BC. Laurence Binyon
23. Landscape in English Art and Poetry. Tokyo: Kenkyusha, 1930. Reprint, London: Cobden-Sanderson, 1931.
Lectures Binyon delivered at Tokyo Imperial University in October 1929, during his only trip to Japan. In the first he describes his interest in the country. ‘For years I have dreamed of seeing your country’, he writes. ‘Very long ago when I was young I saw in London a screen-painting of flowers attributed to Sosatsu [probably Nonomura Sôtatsu]. Though I fear it was not really by that great master, I had never seen in European art the glory of flowers so expressed. I fell in love with the art of Japan. Later, I tried in my ignorant way to study and interpret to my countrymen the art of your country. Now, if you allow me, I will try to interpret the art of my country to you.’ In the following lectures the Japanese students and faculty to whom Binyon speaks get more comparisons between English and Japanese painting and poetry than Binyon’s English and American readers had received in thirty years of publications. The lectures touch on many subjects, but commentaries here address only those concerned directly with Japan. Throughout the lectures Binyon draws examples freely and eloquently from the Japanese literary and aesthetic tradition. He suggests in the preface that he made allusions to Western subjects ‘as plain as possible’ for his audience listening in a foreign language, but one wonders how many were able fully to appreciate his frequent and fluent allusions to their own tradition. 200 copies of a catalogue of the paintings Binyon brought with him from the British Museum were published as Catalogue of the Loan Collection of English Water-Colour Drawings [sic] Held at the Institute of Art Research, Ueno, Tokyo, October 10-24th, 1929 (Tokyo: Kenkyusha, 1929), with a note by Taki Seiichi (Ap) and text by Binyon.
a. Lecture 1. Discusses reasons for the later development of landscape painting in Europe than in China and Japan; contrasts the European Reformation, in which medieval art was destroyed, with Zen reform in Japan, in which art flourished.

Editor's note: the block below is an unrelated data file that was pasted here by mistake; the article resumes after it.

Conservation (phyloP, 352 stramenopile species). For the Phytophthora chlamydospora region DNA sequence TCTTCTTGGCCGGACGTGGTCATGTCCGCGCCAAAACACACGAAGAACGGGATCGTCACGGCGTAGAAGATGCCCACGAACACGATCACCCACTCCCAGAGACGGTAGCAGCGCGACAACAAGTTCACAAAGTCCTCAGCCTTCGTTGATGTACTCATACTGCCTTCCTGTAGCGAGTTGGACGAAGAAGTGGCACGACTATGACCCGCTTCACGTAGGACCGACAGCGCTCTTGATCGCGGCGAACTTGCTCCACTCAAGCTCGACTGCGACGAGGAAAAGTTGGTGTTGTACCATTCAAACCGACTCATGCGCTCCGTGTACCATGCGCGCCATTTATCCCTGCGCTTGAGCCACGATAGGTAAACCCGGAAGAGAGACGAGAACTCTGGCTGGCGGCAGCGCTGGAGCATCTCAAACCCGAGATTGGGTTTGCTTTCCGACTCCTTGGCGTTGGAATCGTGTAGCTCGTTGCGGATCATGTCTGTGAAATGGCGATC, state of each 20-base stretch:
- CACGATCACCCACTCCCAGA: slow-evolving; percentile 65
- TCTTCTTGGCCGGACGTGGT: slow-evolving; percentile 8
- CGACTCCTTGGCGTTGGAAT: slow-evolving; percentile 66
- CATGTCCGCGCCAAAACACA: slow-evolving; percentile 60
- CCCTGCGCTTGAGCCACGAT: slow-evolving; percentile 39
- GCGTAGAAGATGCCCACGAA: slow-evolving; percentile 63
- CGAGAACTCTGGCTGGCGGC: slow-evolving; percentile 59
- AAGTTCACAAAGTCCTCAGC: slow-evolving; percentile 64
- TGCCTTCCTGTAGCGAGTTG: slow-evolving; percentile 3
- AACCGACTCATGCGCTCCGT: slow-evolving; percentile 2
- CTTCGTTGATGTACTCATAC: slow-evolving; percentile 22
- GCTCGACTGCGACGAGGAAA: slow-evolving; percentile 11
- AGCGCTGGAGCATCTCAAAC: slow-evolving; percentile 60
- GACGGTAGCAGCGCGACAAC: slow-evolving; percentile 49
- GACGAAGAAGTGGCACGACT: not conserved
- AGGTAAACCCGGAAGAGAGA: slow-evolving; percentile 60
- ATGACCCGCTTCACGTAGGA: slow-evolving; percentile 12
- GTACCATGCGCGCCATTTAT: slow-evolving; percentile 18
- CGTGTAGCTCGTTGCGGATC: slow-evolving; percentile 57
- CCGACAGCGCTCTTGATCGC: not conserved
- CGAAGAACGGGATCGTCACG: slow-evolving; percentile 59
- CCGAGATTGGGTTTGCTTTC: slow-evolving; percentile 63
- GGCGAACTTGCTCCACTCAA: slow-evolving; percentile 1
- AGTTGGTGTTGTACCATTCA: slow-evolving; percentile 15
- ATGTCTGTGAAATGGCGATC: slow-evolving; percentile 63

b. Lecture 2. Comparison of Japanese and English gardens; describes the ‘amateur English water colourists’ of the eighteenth century as ‘a kind of English Bun-jin-gwa’ (bunjinga, Chin.: wen jen hua), literary men’s painting.
c. Lecture 3. Describes Turner’s ‘affinities with Japanese art’, though notes that the latter was not known in Europe during Turner’s lifetime (1775-1851); describes as well Wordsworth’s ‘resemblances to Zen thought and the landscape of Sung and Ashikaga’, i.e. Sung China and Japan during the Ashikaga shogunate (1338-1573); both observations were made later and more famously by R. H. Blyth (Ap) in Zen in English Literature and Oriental Classics (see also 9).
d. Lecture 4. Discusses the work of Thomas Rowlandson (1756-1827) as ‘the nearest [European] counterpart to . . . Ukiyo-ye’ (ukiyoe), and calls attention to ‘Blake’s affinities with Oriental thought and art’.
e. Lecture 5. Compares depictions of the movement of water in Turner and Ogata Kôrin (Ap).
f. Lecture 6. Contains a knowledgeable account of the influence of Japanese art, especially ukiyoe, in the work of Impressionist painters, and compares Whistler (Ap) with Hiroshige (Ap); ukiyoe ‘revealed to [European artists] a new kind of balance of forms, a new method of spacing, a new simplicity of motive. It was characteristic of European painting in the 19th century to accumulate fact upon fact. . . . How refreshing then were these colour-paints, for which a single motive and a few colour-blocks were sufficient! The influence of Japan was a liberating influence.’